The 34-year-old computer whiz in Silver Lake got a phone call from the friend of a friend--the head of publicity for a movie studio. The offer was $10,000 a week for an Internet "project." Was he interested? Absolutely. Details quickly followed from the studio's department of new media. The computer whiz discovered he would soon be "purposely forgetting everything I knew about design." The job was to construct a phony fan Web site for a new movie. He selected ugly lettering, the better to mask his sophistication. He scanned in photos from magazines, just like fans do. He wrote blushing and gushing copy. In no time at all, those photos appeared on other Web sites, the objects of fevered fan adulation. The computer whiz, whose contracts prohibit him from disclosing project details, performed about 15 such jobs for studios, television networks and publicity companies in the last year. The work, which he considers "extracurricular," pulled in about $150,000. Such guerrilla marketing--covertly launched alongside traditional TV, radio and print campaigns--holds the promise of the most elusive element of a Hollywood project: good buzz. For entertainment companies marketing to a generation raised on the Internet--teenagers and twentysomethings who regularly comb the Web--good buzz reigns supreme. It's a simple process: Tap into any of the big search engines, such as Yahoo or Ask Jeeves, type in the name of a favorite star or movie, and a world of possibilities pops up that includes promotional sites, movie reviews, recent articles, chat rooms and fan sites. Because fans crave "real" or unfiltered dialogue with other fans, these unofficial sites are popular and powerful. It is a culture that is ripe for manipulation. The success of the 1999 horror movie "The Blair Witch Project" is testament to the Internet's hype potential. The film industry was blindsided by the appearance of block-long lines of ticket-holders who had gotten hooked on the film through its Web site. The movie was made for about $1 million and became one of the most successful independent films in history, grossing $128 million in its first five weeks. After that, marketing tools that masquerade as one fan's obsession became part of the studios' promotion machines. "The logical extension is for entertainment companies to try to create buzz on projects," said Jim Moloshok, former head of Warner Bros. Online. Moloshok is a founder and managing director of Windsor Digital, a new entertainment company founded by Terry Semel, former chairman and CEO of Warner Bros. Studios. "It's a viral marketing technique. . . . I'll put money on the fact that those message boards have what we call 'seeding'--like you seed a lawn. They 'seed' the message board with [propaganda]. "If you can lock onto someone and make them an evangelist for your project, it's worth it," Moloshok said. The hired enthusiasts don't reveal that they are on entertainment company payrolls. In fact, it's nearly impossible to verify which Web pages are by genuine fans and which aren't, even by tracing the registered owner of the site. There's nothing illegal about such covert campaigns. Esther Dyson, one of the world's leading computing analysts and the longtime chairwoman of Adventure Holdings, characterized the techniques as "just sleazy." "I don't think it should be illegal, but I think it's perfectly legitimate for any site to require its users to disclose their [financial] interest," she said. That is what the Securities and Exchange Commission requires of Web sites that tout stocks. But the Federal Trade Commission and the Federal Communications Commission--the two key Washington bodies that track advertising, communications and various types of broadcasting--say they're not monitoring the entertainment buzz campaigns. One FTC associate director said that in the face of what the agency must monitor on financial and health industry Web sites, the potential "deceit" on entertainment sites pales. George Schweitzer, CBS executive vice president of marketing, sees no conflict, nor ethical quandary, in the practices. For example, online chats with television actors help generate energy around programs, he said, satisfying a desire for television viewers who want to feel connected to the network's stars. Such chats can be promoted through posts on message boards or Web sites. "People don't care where it comes from," Schweitzer said. "Whether I go on there and say, 'There's an interesting chat with someone,' and I don't identify myself as someone from CBS, or whether we run an ad, it's spreading information anyway." CBS doesn't generally advertise its shows or promote its talent without identifying themselves as CBS marketers, but its employees enter chat rooms and read the copy to learn what fans want from the network. "Everyone's feeling their way communicating on new media," Schweitzer said.

Selling Scooby-Doo Strategies vary, and some Internet users say they can spot a shill by their forcefulness in chat rooms and retail-oriented Web sites. In one case, a group of junior high and high school students were looking for behind-the-scenes information on Warner Bros. new Scooby-Doo movie, which is based on the 1970s cartoon series. Most of the sites were pushing merchandise rather than scuttlebutt. "If you were to click that Web site, you would get hooked up to a bunch of other Web sites that sell stuff," said Mark Gordon, an eighth-grader at Beverly Vista, who was drawn to a Web site after doing an initial search for "Scooby Doo + movie." The Silver Lake computer whiz also thought the Web page was funded by a studio and not constructed by a real fan. It linked to online stores, he said, and there was no way to contact the registered owner or designer. The eighth-grader and the computer whiz have no way to tell who is behind these Web sites, and even if confronted, the studios are not under any obligation to own up to sites they have funded. Other sites are designed to simply cultivate buzz. Last year New Line Cinema funded a site to help promote Spike Lee's movie "Bamboozled," hiring Sean Jordan, president of ZENtertainment, an online newsletter. The movie's plot involved a minstrel television show. According to New Line's specifications, Jordan created a Web page for the television network where Bamboozled's minstrel show supposedly aired. Photographs of the "actors" and synopses of their programs made the site appear to be a home page for a real television network. There was no tip-off that the page was a fake. "It was kind of a phony, supplemental, fictional aside," said Jordan, 28. Sometimes networks or studios find it beneficial to be more direct--dropping their names on the Web sites and in e-mail. "I usually identify myself as Fox.com, but sometimes I don't," said one of Fox.com's producers, who in this case did not want to be identified. "I do it both ways. A lot of times it's more effective when you say you're associated with Fox.com, and they feel like it's official, and they feel special." But other strategists say fans want unscripted glimpses from a project. The Silver Lake computer whiz said one studio sent him photographs to conjure up this "natural" view, as though someone sneaked an unauthorized camera on the set. They "weren't the standard, glossy pictures. [They were] casual ones taken on the set. I had to post them on those Web sites but not say they're from the studio," he said. "That way people feel like they're authentic." But authenticity is elusive. Countingdown.com is a Web site partially owned by DreamWorks SKG, a movie studio founded by Steven Spielberg, Jeffrey Katzenberg and David Geffen. Its operators play down the DreamWorks connection, and say the site is merely a forum for tens of thousands of intense movie fans. "Once we find the [movies] we feel start to have real buzz and following, we use our expertise to get special access from the studios," said Charles Segars, 38, a member of the board of directors for Countingdown.com. Segars' other job is working on Internet projects for DreamWorks. "But we're totally studio agnostic. They [DreamWorks] don't get favored treatment." That may be the case, but visitors to Countingdown.com who express an interest in DreamWorks projects are rarely disappointed. A lively discussion on the site, for example, examines the possible plot points in "Raiders of the Lost Ark IV," although the latest installment of Spielberg's blockbuster movie franchise has yet to be written. If the fourth movie in the Raiders series becomes a reality, it will depend, as its predecessors did, upon the core moviegoing audience of 14- to 24-year-olds. "What ends up happening on our site, there's such a celebration of what the next installment will be, that if things were to begin happening--like casting [for Raiders IV]--we've already captured the audience," Segars said. In another case, a message was posted inquiring about Spielberg's next project. Not only did visitors soon learn Spielberg was filming the sci-fi thriller "A.I.," but the Web site launched a five-day promotional campaign based on footage from a Web cam installed on the set's lunch truck. "Spielberg said, 'Let's do it at the [food service] table,' and loved the name 'bagel cam,' " said Marvin Levy, marketing executive for DreamWorks SKG. "He endorsed the whole idea of having Countingdown.com be on the set to do this."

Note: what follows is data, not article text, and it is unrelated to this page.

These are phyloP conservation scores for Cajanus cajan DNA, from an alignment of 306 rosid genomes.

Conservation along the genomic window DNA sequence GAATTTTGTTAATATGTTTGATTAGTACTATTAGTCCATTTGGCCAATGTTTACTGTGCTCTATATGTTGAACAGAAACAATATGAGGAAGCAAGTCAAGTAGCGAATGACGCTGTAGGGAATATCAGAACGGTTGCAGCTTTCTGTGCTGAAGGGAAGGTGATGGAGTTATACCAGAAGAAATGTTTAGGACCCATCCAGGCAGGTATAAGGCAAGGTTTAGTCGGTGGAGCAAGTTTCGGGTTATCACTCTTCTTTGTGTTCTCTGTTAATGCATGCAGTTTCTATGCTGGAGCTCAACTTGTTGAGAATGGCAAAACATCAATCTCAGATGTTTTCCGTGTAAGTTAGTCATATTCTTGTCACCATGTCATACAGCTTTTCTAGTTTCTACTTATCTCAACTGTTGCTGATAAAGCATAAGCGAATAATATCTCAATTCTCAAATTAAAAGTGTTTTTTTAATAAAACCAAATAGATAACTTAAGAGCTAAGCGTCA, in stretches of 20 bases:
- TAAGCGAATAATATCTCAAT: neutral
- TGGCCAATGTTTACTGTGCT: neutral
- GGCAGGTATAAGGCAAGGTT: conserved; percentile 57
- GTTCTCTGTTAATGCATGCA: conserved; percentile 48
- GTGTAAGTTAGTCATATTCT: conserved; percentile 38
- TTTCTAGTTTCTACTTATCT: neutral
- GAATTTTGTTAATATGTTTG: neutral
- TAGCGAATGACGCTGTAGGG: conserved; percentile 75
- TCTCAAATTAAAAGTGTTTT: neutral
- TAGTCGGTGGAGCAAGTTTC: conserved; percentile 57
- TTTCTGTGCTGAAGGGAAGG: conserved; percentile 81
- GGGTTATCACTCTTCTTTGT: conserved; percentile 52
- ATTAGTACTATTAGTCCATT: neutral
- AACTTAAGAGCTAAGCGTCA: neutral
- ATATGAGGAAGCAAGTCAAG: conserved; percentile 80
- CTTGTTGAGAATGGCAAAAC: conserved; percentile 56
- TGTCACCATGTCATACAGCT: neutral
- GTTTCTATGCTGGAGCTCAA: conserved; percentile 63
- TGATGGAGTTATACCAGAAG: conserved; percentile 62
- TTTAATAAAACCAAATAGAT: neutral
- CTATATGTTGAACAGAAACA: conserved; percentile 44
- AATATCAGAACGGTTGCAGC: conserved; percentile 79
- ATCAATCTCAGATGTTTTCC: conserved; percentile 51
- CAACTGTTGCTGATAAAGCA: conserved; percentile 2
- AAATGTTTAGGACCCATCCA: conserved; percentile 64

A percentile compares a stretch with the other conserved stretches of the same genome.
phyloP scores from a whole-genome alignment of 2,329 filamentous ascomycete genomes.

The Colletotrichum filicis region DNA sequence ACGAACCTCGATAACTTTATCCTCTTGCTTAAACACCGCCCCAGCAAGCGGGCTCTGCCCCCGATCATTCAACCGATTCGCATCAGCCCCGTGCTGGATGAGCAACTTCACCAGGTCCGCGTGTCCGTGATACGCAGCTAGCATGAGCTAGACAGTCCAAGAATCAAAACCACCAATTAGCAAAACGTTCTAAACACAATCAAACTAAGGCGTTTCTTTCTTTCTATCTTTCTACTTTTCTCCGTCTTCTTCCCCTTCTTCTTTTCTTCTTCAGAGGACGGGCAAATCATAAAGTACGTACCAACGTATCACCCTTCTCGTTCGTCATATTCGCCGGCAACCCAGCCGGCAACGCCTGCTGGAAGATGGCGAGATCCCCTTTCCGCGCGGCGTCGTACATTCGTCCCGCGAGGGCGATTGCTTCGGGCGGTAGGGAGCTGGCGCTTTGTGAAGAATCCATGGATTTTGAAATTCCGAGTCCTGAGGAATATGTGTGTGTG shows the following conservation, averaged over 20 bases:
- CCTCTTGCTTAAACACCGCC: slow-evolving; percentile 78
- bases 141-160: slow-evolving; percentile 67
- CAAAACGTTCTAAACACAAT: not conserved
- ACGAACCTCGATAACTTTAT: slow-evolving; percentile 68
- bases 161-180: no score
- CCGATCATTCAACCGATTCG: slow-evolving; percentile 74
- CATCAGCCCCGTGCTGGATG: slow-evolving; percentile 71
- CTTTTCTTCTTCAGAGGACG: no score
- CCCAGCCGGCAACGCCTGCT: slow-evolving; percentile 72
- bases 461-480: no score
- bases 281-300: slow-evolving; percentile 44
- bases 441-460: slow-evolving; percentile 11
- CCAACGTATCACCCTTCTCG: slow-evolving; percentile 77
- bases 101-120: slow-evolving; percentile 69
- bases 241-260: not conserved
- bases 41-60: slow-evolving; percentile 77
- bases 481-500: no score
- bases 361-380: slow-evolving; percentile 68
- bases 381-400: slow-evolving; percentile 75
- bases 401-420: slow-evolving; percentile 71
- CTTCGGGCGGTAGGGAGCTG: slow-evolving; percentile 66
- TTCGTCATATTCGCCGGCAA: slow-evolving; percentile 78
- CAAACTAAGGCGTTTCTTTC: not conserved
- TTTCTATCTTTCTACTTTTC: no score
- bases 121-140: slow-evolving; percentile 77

Co-Opting Online Personalities It's not just movie buzz that the Internet is feeding. Television networks have been experimenting on the Internet for several years. Executives at Metro Goldwyn Mayer decided to simply co-opt an established online personality instead of infiltrating fan sites. Last year they turned their attention to a teenager named Sean Fitzgibbons, whose Web site about the network's syndicated sci-fi show "Stargate SG-1" offered links to a community of related sites. MGM hired Fitzgibbons to work on their Web sites for the television series "Poltergeist" and "Outer Limits." "Survivor," the staged, unscripted show on CBS that drew record ratings also drew thousands of viewers who logged onto the show's Web site each day to discuss which person might be voted off the island. The current installment of "Survivor" has dozens of active sites, with only one identified as a CBS property. Last summer CBS' "Big Brother" series had a 24-hour Internet cam recording interactions within the Studio City household, a feature that became almost more popular than the show. But as television networks and movie studios become more fluent on the Internet, experts say their covert campaigns will gain momentum. "I'm small potatoes," said the Silver Lake computer whiz, adding that he just got a call from a movie studio who had hired him once before. This time, executives want him to raise the profile of an actor appearing in one of their films. "The publicity machine is in gear," he said.